Mental Health Centers of Central Illinois (MHCCI), an affiliate of Memorial Health System (Springfield, Ill.) is a private, not-for-profit provider of behavioral health and rehabilitation services, serving some 10,000 individuals from multiple locations in six counties that include the cities of Springfield, Lincoln, and Jacksonville.
A longtime user of electronic billing and an early adopter of electronic client records, MHCCI continues to invest in health information technology applications. Since 1989, when its first billing system went live, it has evolved a sequence of products offered by The Echo Group (North Conway, N.H.), most recently into the Clinician's Desktop/EHR package.
Burdensome, costly paperwork
In early 2009, MHCCI undertook an agency-wide operations review in response to plunging national and state budgets for behavioral health services. A few months later, in May, the agency's director of quality management and outcome evaluation, Jim Wilkerson, was asked to join with staff to address a major issue from the review: the growing burden and cost of state-mandated paperwork required for reimbursement of care to publicly funded behavioral health patients.
“Due to financial conditions in Illinois, we were looking at ways to increase revenue, decrease staff stress, and decrease paperwork load. Our staff told us that they had a lot of paperwork to do, something that we well knew, and it became a big discussion,” Wilkerson recalls. “That's when we came across this concept of concurrent documentation (CDoc) and we thought, ‘Ah, that's a good idea, to work the same way that medical doctors do, charting the entire time [with the patient]. Can we figure out a way to make this happen?’”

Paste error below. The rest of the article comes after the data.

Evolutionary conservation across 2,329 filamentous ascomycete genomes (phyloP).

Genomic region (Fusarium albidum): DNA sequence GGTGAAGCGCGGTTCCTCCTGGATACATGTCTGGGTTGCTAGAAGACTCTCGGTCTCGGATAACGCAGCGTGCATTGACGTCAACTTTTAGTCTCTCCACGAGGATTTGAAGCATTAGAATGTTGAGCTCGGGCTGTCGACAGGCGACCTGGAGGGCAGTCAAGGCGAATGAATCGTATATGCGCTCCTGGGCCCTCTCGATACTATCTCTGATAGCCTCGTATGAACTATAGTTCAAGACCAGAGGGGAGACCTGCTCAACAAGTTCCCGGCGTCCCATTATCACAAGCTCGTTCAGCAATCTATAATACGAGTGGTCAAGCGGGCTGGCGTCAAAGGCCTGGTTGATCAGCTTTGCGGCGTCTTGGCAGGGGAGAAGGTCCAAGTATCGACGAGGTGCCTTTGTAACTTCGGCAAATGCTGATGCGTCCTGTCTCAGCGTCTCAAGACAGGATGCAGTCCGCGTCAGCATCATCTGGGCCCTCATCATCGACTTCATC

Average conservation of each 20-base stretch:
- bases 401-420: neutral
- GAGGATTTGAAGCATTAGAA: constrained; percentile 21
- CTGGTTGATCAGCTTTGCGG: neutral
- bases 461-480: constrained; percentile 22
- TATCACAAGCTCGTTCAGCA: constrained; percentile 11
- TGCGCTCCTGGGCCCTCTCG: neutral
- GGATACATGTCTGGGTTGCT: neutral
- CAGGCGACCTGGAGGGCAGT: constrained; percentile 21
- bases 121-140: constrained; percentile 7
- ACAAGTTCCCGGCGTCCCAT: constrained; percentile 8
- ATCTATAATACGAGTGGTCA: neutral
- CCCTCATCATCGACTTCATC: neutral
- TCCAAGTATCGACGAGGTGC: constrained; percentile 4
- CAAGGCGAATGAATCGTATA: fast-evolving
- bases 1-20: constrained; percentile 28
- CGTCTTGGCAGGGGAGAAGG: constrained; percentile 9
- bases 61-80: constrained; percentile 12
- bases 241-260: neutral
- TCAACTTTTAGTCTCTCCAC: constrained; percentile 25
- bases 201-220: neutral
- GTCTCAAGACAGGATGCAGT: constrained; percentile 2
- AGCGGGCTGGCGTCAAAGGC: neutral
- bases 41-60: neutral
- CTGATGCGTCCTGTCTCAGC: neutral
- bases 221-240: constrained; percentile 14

“How can we make everything work together?”
With initial concurrent document training and strategic direction from MTM Services (Holly Springs, N.C.), Wilkerson and his team started the project by understanding the time expended by staff on clinical documentation. At the time, he recalls, “We were really in the middle of implementing the EMR,” noting that the team was actively working on plans to convert important, paper-based clinical documents (client assessments, treatment plans, progress notes, and more) into easy-to-use electronic forms. Immediately, he explains, “We started thinking: ‘How do we do stuff?’, ‘How does the EMR do stuff?’, and ‘How can we make everything work together?’”
Within that thinking was an important realization: The EMR could help, but it wasn't a silver bullet. “Everyone knows that if you bring up an EMR, that doesn't mean less paperwork,” says Wilkerson. “Less paper, but not less ‘paperwork.’ So we were looking for ways to reduce the time that staff spent documenting.” A pilot study found that, for every one-hour appointment, clinicians typically would spend 11 minutes documenting afterward. “When you add that up, that's a whole lot of time spent documenting, instead of with clients,” says Wilkerson.
More documentation, but less typing
So, the challenge was not only to “convert” paper-based documents to electronic form, but to rethink and redesign them based on the requirement that they reduce the overall workload and that they be displayed, completed, and stored in the context of a ‘live’ treatment appointment. To accomplish this, the team decided to use “structured” electronic documents.